Top Stories from the Sports pages of the International Herald Tribune,
Monday, May 5, 1997
Sebastian Enjolras, 21, Killed on Track to Formula One
By Brad Spurgeon International Herald Tribune
I only met him a few times, but each time I was impressed by a humble young man who was fully aware of where he wanted to go, and how he was going to get there.
Sebastian Enjolras, 21, was climbing the ladder of automobile racing with apparently easy success. His goal was Formula One. But unlike more and more drivers who are jumping practically from go-karts into Formula One cars, he did not want to skip any stages in his development as a driver.
His climb was cut short Saturday when he was killed at pre-qualifying for the 24 Hours of Le Mans race.
He started karting as a boy. At 17, after three years in the French team, he drove the fastest lap of the weekend in an indoor karting championship at Bercy in Paris, faster than all the Formula One drivers, including Ayrton Senna and Alain Prost.
In 1994 he gained his first victory in a single-seat open-wheel championship, Formule Campus, and last year, at the next level, he won the French Formule Renault championship with 11 victories and 12 pole positions in 16 races.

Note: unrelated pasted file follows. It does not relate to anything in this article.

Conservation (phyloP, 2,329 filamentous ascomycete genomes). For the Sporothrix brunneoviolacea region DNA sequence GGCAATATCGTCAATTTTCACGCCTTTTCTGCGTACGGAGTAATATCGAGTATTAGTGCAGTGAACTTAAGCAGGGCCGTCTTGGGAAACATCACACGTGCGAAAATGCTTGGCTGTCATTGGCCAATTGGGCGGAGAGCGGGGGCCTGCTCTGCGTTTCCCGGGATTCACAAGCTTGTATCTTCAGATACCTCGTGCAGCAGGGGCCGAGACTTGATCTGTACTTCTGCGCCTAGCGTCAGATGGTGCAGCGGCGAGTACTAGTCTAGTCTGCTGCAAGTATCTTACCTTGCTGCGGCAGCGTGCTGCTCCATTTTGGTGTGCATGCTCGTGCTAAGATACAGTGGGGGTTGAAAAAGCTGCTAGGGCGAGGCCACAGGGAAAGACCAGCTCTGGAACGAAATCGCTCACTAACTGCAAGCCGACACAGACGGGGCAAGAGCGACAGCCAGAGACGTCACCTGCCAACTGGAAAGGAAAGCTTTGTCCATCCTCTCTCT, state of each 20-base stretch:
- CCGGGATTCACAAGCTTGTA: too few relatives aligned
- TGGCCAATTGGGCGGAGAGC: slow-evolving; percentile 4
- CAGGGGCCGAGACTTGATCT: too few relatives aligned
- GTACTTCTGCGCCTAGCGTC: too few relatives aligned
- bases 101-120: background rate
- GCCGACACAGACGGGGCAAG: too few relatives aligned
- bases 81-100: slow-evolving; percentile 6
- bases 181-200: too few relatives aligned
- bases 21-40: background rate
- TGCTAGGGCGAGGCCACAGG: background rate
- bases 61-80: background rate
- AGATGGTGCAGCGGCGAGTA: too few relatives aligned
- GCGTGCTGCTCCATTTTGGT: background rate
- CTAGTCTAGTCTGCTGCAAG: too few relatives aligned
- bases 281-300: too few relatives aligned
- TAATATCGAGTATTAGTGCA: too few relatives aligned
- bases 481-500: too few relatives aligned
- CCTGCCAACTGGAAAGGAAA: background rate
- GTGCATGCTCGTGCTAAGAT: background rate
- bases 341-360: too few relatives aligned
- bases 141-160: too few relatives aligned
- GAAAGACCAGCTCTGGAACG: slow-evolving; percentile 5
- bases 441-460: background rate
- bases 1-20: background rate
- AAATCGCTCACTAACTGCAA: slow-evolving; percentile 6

''I want to learn as much as possible to arrive in Formula One at a high level of experience,'' he said. ''There are some who have gone up too quickly and have stagnated at a high level. They've stalled."
This year he had a good start to his first season in the French Formula Three championship, generally considered two stages down from Formula One.
On Saturday, the body work of his car, part of the Rachel Welter team, came loose and the car became airborne and flew over the safety barrier of the track.
On the same Saturday three years ago Roland Ratzenberger died during qualifying for the Formula One Grand Prix at Imola. Ratzenberger's best time would have been good enough for last place on the grid. The next day Ayrton Senna, who had qualified first, died during the race.
First place, last place, a place not yet made, motor sport remains deadly. While a high-profile murder trial is going on in Italy against Senna's team, who are being charged for his death, another driver has died in a similar manner, practicing the same sport. He will never make it into the history books as anything more than a small statistic.
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